A Us Without Borders | Commonweal Magazine

Let me cut to the chase: this book is an astonishing achievement. Brian D. Robinette, associate professor of theology at Boston College, has given us a deeply thoughtful work on God’s utterly unnecessary gift of creation, redemption, and fulfillment in Christ. The difference that nothing makes meditates on the loving God for whom ‘nothing’ is fruitful with possibilities. Drawing on thinkers such as William Desmond and René Girard, Karl Rahner and Sergius Bulgakov, Elizabeth Johnson and Thomas Merton, Robinette has produced a masterful collection in which theology and spirituality are woven into a seamless whole.

Robinette writes with clarity and passion, leaving the reader hanging on sentences that both nourish and challenge. After all, a reviewer is tempted to provide just a catena of quotations to let their richness speak for themselves. Here’s an example.

The event of Easter, itself an eschatological transfiguration of memory, opened up for Christians a perspective on God’s creation in a significantly new light. The theology of creation from nothing is logically coherent with, and in Christian theology historically dependent on, a vision of God who brings to life what has succumbed to the nil of death…. By raising Jesus from the dead… what is revealed is a God of forgiving hospitality, a God whose boundless generativity is not agonistic or contrasting with creation, but peaceful, forgiving, and self-propagating.

The subtitle of the book presents the triptych that Robinette will carefully paint: creation, Christ, contemplation. The central panel shows the Easter mystery of Jesus Christ: his crucifixion at the hands of us sinners, his resurrection and ascension into heaven, into which all created reality is drawn into. But the three panels interpenetrate each other mystically, so that creation reveals itself in Christ and evokes a “Christian” contemplation – the profound realization that we are God’s beloved sons and daughters in Christ.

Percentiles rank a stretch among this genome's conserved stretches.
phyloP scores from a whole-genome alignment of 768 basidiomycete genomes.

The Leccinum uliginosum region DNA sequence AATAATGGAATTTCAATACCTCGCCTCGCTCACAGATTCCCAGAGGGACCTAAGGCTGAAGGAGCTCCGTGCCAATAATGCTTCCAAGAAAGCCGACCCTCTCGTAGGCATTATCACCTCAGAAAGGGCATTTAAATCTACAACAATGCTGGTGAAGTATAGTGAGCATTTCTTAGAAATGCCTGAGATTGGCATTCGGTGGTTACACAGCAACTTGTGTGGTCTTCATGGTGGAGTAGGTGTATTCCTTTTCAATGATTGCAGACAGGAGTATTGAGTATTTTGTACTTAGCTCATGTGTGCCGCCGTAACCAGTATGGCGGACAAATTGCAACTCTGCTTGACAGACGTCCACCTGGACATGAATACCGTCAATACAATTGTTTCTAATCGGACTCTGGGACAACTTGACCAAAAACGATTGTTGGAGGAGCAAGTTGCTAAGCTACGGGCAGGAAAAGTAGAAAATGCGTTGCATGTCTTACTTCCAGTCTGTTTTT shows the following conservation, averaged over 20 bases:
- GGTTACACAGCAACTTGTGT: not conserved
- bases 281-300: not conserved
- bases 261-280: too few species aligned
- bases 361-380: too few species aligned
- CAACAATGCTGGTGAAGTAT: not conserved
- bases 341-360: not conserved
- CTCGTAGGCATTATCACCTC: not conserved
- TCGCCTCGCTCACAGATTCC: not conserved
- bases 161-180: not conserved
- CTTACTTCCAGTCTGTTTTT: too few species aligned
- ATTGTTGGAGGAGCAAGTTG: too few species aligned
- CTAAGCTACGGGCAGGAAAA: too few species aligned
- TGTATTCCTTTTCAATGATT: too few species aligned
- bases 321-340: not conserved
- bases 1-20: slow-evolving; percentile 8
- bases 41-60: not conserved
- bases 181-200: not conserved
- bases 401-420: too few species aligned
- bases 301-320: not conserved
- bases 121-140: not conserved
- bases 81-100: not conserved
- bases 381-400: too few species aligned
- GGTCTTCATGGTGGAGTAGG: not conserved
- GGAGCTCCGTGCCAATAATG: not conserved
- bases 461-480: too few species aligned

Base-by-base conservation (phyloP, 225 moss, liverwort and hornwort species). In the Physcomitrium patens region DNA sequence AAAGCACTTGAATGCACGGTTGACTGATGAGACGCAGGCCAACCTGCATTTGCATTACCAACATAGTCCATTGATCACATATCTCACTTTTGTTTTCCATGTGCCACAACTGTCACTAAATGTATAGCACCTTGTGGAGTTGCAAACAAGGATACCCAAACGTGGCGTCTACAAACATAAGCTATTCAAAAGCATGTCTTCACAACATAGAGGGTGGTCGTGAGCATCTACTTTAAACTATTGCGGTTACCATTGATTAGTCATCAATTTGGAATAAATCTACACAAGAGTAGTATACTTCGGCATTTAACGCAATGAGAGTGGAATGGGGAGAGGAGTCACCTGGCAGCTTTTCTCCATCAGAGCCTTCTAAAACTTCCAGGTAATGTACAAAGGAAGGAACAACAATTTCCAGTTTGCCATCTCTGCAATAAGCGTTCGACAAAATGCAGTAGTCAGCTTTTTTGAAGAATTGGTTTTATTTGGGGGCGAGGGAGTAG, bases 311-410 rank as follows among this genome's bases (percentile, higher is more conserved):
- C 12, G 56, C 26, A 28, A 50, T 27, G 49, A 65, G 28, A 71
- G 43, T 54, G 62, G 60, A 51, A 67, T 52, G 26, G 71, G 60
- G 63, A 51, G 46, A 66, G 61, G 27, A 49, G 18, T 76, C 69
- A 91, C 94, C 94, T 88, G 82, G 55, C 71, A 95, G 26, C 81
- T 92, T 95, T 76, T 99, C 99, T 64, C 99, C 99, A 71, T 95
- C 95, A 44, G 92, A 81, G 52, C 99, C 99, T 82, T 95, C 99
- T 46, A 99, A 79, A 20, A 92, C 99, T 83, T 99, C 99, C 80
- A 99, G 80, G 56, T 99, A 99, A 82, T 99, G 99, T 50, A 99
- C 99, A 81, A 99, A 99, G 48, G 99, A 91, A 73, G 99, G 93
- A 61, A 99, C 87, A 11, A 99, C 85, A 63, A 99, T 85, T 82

What then is the ‘difference that nothing makes’? First of all, it is the consciousness of the utter contingency of the being of creation, of its complete dependence on God’s unnecessary actions. At the same time, the phrase underlines the transcendent otherness of God, who is neither bound to creation nor a rival to its flourishing. As the old Thomistic axiom says: ‘Deus non est in genere”: God is not just one being among many. This adds a dark apophatic color to Robinette’s palette, an awe-inspiring reverence for the mystery that transcends all our verbal forays.

But this is not empty apophatism. For as the center panel of the triptych proclaims, Christ is the anchor and sustainer of creation. His Easter mystery is based on the rhythms of the cosmos and provides not only the cantus Firmus, but also the basso continuo. For creation always proceeds from the Father through the Son in the Holy Spirit and returns to the Father in the Spirit through the Son. The risen, ascended Jesus leads believers into this Trinitarian dynamic, which is nothing other than their active and conscious participation in God’s own life.